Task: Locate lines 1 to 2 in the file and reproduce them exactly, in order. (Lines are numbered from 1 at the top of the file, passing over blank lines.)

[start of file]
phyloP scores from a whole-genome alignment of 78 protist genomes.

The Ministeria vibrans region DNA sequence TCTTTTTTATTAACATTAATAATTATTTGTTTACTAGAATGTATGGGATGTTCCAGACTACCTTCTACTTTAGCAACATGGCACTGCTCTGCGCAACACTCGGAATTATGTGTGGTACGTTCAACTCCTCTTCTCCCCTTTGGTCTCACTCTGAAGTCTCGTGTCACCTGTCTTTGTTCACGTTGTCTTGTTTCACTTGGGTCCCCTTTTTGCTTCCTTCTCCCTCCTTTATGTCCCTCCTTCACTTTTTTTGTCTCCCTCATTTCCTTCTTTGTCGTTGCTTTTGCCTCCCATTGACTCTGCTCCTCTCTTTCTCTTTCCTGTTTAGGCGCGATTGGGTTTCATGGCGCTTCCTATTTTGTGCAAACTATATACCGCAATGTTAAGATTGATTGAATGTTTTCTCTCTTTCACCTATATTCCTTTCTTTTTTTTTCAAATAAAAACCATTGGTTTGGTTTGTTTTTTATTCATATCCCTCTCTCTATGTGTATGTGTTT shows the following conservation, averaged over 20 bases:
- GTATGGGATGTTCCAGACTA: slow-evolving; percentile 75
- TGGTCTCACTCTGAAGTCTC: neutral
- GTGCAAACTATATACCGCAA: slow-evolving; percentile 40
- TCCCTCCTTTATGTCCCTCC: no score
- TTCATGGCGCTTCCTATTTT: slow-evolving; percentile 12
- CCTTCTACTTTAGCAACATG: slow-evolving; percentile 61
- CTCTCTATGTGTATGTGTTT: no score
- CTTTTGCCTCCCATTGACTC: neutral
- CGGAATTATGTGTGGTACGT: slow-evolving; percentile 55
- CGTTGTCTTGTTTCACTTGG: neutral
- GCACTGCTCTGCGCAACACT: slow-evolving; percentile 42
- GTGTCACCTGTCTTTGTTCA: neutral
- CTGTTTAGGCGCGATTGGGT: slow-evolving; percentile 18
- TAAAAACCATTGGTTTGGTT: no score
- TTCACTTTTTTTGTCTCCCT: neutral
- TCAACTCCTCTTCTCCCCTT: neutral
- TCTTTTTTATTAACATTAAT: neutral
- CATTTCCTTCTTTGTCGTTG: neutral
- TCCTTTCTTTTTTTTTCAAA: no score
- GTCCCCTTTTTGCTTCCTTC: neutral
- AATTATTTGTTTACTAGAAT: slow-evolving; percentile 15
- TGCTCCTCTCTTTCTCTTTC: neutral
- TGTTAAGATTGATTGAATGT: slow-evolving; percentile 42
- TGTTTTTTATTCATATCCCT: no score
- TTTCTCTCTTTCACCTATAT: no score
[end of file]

phyloP scores from a whole-genome alignment of 78 protist genomes.

The Ministeria vibrans region DNA sequence TCTTTTTTATTAACATTAATAATTATTTGTTTACTAGAATGTATGGGATGTTCCAGACTACCTTCTACTTTAGCAACATGGCACTGCTCTGCGCAACACTCGGAATTATGTGTGGTACGTTCAACTCCTCTTCTCCCCTTTGGTCTCACTCTGAAGTCTCGTGTCACCTGTCTTTGTTCACGTTGTCTTGTTTCACTTGGGTCCCCTTTTTGCTTCCTTCTCCCTCCTTTATGTCCCTCCTTCACTTTTTTTGTCTCCCTCATTTCCTTCTTTGTCGTTGCTTTTGCCTCCCATTGACTCTGCTCCTCTCTTTCTCTTTCCTGTTTAGGCGCGATTGGGTTTCATGGCGCTTCCTATTTTGTGCAAACTATATACCGCAATGTTAAGATTGATTGAATGTTTTCTCTCTTTCACCTATATTCCTTTCTTTTTTTTTCAAATAAAAACCATTGGTTTGGTTTGTTTTTTATTCATATCCCTCTCTCTATGTGTATGTGTTT shows the following conservation, averaged over 20 bases: